Pyopneumothorax following suicidal kerosene ingestion
- Correspondence to Professor S K Verma,
Liquid hydrocarbons derived from petroleum are widely used in household and industry. Many hydrocarbons in kerosene, such as hexane, naphthalene, octane and phenanthrene, are toxic to humans. Pulmonary toxicity is the major cause of morbidity and mortality followed by central nervous-system and cardiovascular complications. 1 As kerosene is a mixture of chemicals, there is no definitive absorption, distribution, metabolism and excretion. The major route of exposure is by inhalation of liquid (aspiration). Kerosene vapours may be mildly irritating to the respiratory system and spray applications of kerosene may provoke signs of pulmonary irritation such as coughing and dyspnoea. Kerosene aspiration leads to inflammation and loss of surfactant. Secondary effects in the lungs include pneumothorax, pneumatocele or bronchopleural fistula. Here, we are presenting a case of pyopneumothorax after kerosene consumption.
Complications of kerosene poisoning include aspiration pneumonitis, pneumothorax and pleural effusion. Although incidence of hydrocarbon pneumonitis has decreased, it still remains a problem in developing countries such as India. Till now, hydropneumothorax has not been reported as a possible complication of kerosene poisoning; henceforth, we are reporting this case.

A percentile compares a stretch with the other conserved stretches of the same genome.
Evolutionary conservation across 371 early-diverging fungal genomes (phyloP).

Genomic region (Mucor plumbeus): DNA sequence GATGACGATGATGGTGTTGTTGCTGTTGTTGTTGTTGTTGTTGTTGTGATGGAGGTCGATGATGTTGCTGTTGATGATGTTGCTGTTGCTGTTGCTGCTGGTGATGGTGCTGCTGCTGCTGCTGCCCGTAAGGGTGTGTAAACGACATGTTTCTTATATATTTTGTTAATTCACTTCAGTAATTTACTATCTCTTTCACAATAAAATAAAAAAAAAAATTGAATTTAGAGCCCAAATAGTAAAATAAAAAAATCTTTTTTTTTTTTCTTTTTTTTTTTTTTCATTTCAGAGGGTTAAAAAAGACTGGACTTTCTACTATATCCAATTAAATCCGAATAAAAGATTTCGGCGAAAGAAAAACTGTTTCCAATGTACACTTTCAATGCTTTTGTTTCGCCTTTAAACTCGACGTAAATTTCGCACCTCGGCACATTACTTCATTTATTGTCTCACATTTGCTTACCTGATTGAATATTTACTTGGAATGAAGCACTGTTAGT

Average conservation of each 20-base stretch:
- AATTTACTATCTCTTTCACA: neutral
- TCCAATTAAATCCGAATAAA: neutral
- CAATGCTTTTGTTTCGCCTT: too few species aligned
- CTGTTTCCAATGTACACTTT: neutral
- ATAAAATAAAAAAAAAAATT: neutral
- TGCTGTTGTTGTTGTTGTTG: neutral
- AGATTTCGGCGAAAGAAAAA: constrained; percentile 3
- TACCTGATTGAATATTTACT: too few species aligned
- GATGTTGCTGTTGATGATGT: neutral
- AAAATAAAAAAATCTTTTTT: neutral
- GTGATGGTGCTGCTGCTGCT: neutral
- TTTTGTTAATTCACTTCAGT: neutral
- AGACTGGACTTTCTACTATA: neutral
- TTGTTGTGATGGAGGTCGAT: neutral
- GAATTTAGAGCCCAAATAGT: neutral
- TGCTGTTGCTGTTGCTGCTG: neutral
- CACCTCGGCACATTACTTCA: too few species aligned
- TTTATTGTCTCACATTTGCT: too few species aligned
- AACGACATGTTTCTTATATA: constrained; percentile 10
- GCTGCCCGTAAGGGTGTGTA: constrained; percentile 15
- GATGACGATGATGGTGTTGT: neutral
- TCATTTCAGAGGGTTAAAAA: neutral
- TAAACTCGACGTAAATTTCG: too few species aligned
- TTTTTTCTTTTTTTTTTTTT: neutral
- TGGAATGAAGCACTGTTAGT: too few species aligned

A 22-year-old non-smoker woman, with an alleged history of about 100 ml kerosene ingestion, 1 day back, presented to the emergency department, with chief complaints of progressive breathlessness and non-productive cough since kerosene ingestion.
On initial examination, the patient was dehydrated, anaemic with a respiratory rate of 34/min and oxygen saturation of 90%. Her blood pressure was 112/80 mm Hg and pulse rate was 110/min. Chest movement was equal on both sides. Trachea was central and apex beat in fifth intercostal space medial to the mid-clavicular line. On auscultation, bilateral coarse crepitations were present. Evaluation of rest of the systems was within normal limits. Chest skiagram showed bilateral homogeneous opacities which was suggestive of bilateral mid-zone and lower-zone consolidation (figure 1).
A provisional diagnosis of bilateral chemical pneumonitis was made and the patient was managed conservatively on antibiotics and oxygen supplementation. The patient was discharged after 7 days in a satisfactory condition. Four days after discharge, the patient again came to us with complaints of sudden onset right-sided chest pain with increased breathlessness and cough. On examination, chest movement was decreased on right side with decreased breath sounds on right. Chest x-ray posterio-anterior view was performed which showed right-sided air fluid level suggestive of hydropneumothorax (figure 2).
Diagnostic thoracentesis revealed turbid yellow fluid on gross appearance. Pleural fluid examination showed total cells, 1840/mm3, differential counts, polymorphs, 75%; lymphocytes, 25%; protein, 5.36 g/dl; sugar, 56 g/dl, Gram stain, negative; acid-fast bacteria stain, negative and adenosine deaminase, 75.4. Culture of pleura was sterile after 24 h of incubation.
Intercostal tube drainage was carried out (figure 3).
Outcome and follow-up